Infrastructure Bill & Crypto Tax Enforcement: What Investors Need to Know

Aug 10, 2021

You may have heard that the United States infrastructure bill would affect crypto taxes—but how? 

The new infrastructure bill (formally known as the Bipartisan Infrastructure and Investment Jobs Act) has created a stir in the cryptocurrency community thanks to a provision that increases reporting requirements and would aid the IRS’s crypto tax enforcement efforts.

The sweeping bipartisan effort promotes investment in America’s roads, public transit, water, clean energy, and more. But to pass the infrastructure bill into law, lawmakers must include provisions to pay for that investment.

Cracking down on cryptocurrency tax evasion and underreporting is one way of raising the necessary funds.

Within the crypto world, those most impacted by the bill would be the brokers themselves and any crypto investors who’ve been trying to hide digital assets from the IRS.

Our free, on-demand cryptocurrency tax webinar explains how to complete your tax return step-by-step. You’ll also get a free download with reporting instructions!

Cryptocurrency Reporting in the Infrastructure Bill

The infrastructure bill would require all crypto brokers to send annual information returns to consumers and the IRS. These information returns must include data about customers’ transactions, including the price points when cryptocurrency was bought and sold. Given the language in the bill, cryptocurrency brokers would likely need to issue Form 1099-B.

Although the bill’s definition of “brokers” has been widely contested and may ultimately change (more on that below), the essence of the idea—that true cryptocurrency brokers will have increased reporting requirements—is likely here to stay.

As an individual cryptocurrency investor, here’s what you need to know about the infrastructure bill and crypto reporting (if the bill becomes law):

  • Beginning in 2024, if not sooner, your exchanges and wallets will send you an annual Form 1099-B.
  • The IRS will receive Form 1099-B as well, so if you don’t report these transactions, you’ll be a prime target for an audit or worse.
  • Form 1099-B includes information about every transaction you make on that platform, including how much you initially spent on your crypto (cost basis) and how much you sold it for.
  • If you’re using more than one exchange or wallet, Form 1099-B will NOT include the full information you need for your tax return.

Controversy Over Who Is a Cryptocurrency “Broker”

There has been hot debate over the language in the original bill, which critics say defines “brokers” too broadly. Under the original language, miners, node operators, and others who help maintain blockchains are defined as “brokers”—but they would be unable to provide the information returns that would be required under law.

Proposed amendments to clarify this language were rejected and the bill passed the Senate on August 10, 2021 with its original language.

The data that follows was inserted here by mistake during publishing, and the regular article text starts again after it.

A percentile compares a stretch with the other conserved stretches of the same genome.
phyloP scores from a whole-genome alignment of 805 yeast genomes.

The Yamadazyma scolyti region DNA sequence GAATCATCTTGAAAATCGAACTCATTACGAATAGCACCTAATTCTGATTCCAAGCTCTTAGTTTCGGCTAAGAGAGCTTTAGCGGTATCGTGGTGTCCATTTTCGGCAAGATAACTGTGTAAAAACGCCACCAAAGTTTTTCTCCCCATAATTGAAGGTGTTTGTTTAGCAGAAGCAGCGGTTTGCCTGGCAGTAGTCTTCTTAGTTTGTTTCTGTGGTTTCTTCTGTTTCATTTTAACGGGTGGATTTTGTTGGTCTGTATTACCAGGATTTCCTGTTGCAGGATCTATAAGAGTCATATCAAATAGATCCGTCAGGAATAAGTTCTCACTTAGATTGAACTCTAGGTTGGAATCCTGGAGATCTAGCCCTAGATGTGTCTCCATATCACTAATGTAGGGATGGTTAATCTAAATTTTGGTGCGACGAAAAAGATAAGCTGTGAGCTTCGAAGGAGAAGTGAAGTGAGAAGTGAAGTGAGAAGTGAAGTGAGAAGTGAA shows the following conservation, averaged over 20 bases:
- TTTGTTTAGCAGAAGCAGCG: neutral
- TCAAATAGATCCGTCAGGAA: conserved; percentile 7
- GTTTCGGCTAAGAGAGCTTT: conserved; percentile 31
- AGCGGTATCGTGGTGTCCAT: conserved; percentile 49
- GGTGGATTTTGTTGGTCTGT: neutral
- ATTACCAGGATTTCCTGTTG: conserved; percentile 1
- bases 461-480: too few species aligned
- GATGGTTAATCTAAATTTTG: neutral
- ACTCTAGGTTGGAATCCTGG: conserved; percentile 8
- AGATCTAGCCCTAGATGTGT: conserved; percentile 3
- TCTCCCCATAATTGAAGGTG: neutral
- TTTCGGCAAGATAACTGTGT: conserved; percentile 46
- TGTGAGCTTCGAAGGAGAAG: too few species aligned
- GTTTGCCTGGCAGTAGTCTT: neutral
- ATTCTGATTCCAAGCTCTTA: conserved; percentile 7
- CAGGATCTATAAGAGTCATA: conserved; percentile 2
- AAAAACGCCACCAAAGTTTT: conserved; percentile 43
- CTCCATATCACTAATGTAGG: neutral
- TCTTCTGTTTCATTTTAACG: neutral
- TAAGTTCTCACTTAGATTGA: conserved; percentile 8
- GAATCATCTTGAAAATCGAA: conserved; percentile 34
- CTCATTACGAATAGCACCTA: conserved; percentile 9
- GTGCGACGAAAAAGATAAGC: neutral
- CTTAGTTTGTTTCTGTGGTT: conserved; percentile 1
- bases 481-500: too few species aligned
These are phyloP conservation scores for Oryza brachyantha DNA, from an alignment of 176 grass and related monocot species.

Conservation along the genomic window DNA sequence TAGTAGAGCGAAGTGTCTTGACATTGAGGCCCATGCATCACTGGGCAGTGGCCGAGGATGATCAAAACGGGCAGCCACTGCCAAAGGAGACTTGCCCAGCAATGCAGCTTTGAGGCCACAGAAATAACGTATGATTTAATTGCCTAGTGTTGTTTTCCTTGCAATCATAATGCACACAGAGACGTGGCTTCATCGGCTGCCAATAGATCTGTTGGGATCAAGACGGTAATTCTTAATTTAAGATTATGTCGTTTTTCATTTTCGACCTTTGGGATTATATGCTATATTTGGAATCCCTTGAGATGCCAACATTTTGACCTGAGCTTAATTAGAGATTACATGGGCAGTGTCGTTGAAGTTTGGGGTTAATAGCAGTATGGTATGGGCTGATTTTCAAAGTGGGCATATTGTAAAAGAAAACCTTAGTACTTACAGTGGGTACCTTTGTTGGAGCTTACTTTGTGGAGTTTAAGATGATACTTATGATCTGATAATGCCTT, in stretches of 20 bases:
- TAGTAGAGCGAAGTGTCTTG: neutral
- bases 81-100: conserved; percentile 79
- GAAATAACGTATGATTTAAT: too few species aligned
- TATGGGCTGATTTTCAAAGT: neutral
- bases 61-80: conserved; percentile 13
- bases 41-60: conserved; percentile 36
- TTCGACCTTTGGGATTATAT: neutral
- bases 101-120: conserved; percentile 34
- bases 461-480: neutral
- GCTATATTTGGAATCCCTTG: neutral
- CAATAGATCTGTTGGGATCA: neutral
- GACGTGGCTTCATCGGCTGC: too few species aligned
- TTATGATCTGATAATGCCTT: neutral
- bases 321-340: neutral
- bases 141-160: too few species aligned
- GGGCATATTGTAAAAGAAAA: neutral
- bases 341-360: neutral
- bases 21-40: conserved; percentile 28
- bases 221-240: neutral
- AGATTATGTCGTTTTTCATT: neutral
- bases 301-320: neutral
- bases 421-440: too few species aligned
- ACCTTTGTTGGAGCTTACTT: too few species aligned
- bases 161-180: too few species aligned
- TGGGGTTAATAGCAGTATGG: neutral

However, the bill still needs to make its way through the House of Representatives. If passed there, the IRS will be responsible for interpreting the law and writing it into the United States Tax Code.

Hopefully, the language that has sparked so much debate and creates impossible standards for non-brokers will be modified along the way.

Regardless, true brokers—namely, cryptocurrency exchanges or wallets where users can buy, sell, trade, stake, send, and receive cryptocurrency—should plan to implement the required information returns after December 31, 2023.

The Infrastructure Bill Would Standardize Cryptocurrency Reporting

Cryptocurrency reporting by exchanges has historically been all over the map, thanks to patchwork regulations and enforcement.

To be clear, the requirements for taxpayers—to report all transactions and pay taxes on any capital gains or income from cryptocurrency—have always remained the same. However, the IRS can more easily identify crypto tax evasion when exchanges report information about customers’ transactions.

After being forced to hand over customer records in 2017, Coinbase began issuing an annual Form 1099-K; some other exchanges followed suit. (Kraken and Poloniex were also ordered to send the IRS customer records in 2021). Later, Coinbase began issuing Form 1099-MISC instead. Meanwhile, a few exchanges (notably Robinhood) were issuing Form 1099-B.

The problem is, all of these forms provide only limited information, and they often create confusion for taxpayers. Form 1099-B is the most useful of the bunch, but it’s still incomplete if you use more than one wallet or exchange.

Form 1099-K and Form 1099-MISC provide little that can be used to complete a full cryptocurrency tax return, but have helped the IRS identify some underreporting and send taxpayers astronomical crypto tax bills.

Now, if the infrastructure bill passes and all exchanges and wallets have to issue Form 1099-B, cryptocurrency reporting will certainly be easier for taxpayers than it has been in the past.

However, those with complex activity still might need professional help to reconcile the information between their various wallets and exchanges and produce a complete crypto tax report.

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Need Help with Crypto Taxes?

Call the cryptocurrency tax attorneys at Gordon Law Group! We’ve been preparing crypto tax returns since 2014, and our dedicated team knows the ins and outs of this ever-changing field. 

If you want to rest easy knowing your cryptocurrency tax return is fully accurate while saving as much money as possible, don’t wait; contact us today! 

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